Main Types of Amyloidosis
Health May 17, 2019

Main Types of Amyloidosis

Amyloidosis is a rare disease that occurs when abnormal amyloid (a type of protein typically produced by the bone marrow) accumulates in organs and tissues, damaging the organ or tissue and greatly impacting healthy function to the point of complete organ failure. Amyloidosis most often affects the nervous system, spleen, digestive system, liver, kidneys, and heart. Patients with amyloidosis often don’t present symptoms until the condition has reached an advanced stage. Although symptoms largely depend on the organ affected, they may include:

  • Swelling of the tongue
  • Trouble swallowing
  • Adema (swelling) of the legs, feet, and ankles
  • Numbness in the extremities (hands and feet)
  • Breathlessness
  • Discoloration of the skin, particularly around the eyes
  • Bloody diarrhea and/or constipation
  • Tendency to bruise easily
  • Severe fatigue
  • Heart palpitations

The type of amyloidosis you have depend on two factors—firstly, the type of protein, or amyloid, and secondly, what tissue or organ is affected. The main types of amyloidosis include the following:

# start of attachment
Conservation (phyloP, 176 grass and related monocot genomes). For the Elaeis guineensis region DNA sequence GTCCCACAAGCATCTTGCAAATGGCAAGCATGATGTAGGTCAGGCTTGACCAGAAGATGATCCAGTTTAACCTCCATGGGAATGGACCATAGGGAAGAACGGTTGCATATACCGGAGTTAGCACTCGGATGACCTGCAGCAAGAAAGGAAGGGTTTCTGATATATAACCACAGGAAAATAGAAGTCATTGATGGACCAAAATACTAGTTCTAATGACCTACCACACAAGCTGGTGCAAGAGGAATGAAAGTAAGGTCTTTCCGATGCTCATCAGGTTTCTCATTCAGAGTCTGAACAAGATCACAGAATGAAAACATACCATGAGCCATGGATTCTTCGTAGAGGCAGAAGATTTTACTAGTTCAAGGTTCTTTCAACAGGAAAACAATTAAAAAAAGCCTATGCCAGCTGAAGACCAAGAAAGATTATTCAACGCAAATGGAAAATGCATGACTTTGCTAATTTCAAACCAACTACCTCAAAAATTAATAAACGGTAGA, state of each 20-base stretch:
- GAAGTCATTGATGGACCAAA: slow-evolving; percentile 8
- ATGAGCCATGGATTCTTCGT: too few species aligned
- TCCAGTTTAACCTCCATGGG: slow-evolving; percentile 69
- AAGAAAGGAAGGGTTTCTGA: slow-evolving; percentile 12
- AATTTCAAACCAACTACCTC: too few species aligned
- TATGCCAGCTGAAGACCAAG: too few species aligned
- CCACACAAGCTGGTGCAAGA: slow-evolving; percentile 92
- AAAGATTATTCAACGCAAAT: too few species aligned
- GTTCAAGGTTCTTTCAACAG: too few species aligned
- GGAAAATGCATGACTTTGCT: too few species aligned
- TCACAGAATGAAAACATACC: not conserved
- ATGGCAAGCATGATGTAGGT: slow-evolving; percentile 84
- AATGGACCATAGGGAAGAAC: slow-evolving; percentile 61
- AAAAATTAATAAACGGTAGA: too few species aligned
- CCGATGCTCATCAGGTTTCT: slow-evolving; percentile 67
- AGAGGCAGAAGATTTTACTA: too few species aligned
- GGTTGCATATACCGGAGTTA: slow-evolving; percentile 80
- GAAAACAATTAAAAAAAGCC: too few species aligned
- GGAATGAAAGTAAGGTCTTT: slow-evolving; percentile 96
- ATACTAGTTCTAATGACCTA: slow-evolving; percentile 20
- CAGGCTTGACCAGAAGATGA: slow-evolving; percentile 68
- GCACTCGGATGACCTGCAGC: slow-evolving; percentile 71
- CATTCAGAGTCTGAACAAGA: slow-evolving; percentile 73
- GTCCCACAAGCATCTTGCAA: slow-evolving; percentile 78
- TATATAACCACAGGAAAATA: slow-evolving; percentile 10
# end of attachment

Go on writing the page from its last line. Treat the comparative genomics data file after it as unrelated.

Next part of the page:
1. Dialysis-related amyloidosis
This form of amyloidosis occurs when abnormal blood proteins collect in the tendons and joints in patients undergoing long-term kidney dialysis. It presents in joint edema, carpal tunnel syndrome, and joint stiffness and pain.

2. AA amyloidosis
The AA type of amyloidosis, also known as secondary amyloidosis, often results in inflammatory type diseases (i.e., inflammatory bowel and rheumatoid arthritis), which means patients may experience joint pain, digestive upset, kidney, liver, and heart disease.

3. Hereditary amyloidosis
This form is also referred to as familial amyloidosis because of it’s inherited genetic connection that occur at birth. It most often impacts organs like the heart, kidneys, liver, and nerves.

4. AL amyloidosis
AL amyloidosis, or primary or immunoglobulin light chain amyloidosis, is the most prevalent type of this disease. It results when the bone marrow emits protein antibodies that aren’t able to be broken down. These antibodies impede healthy function of the nerves, liver, kidneys, skin, and heart.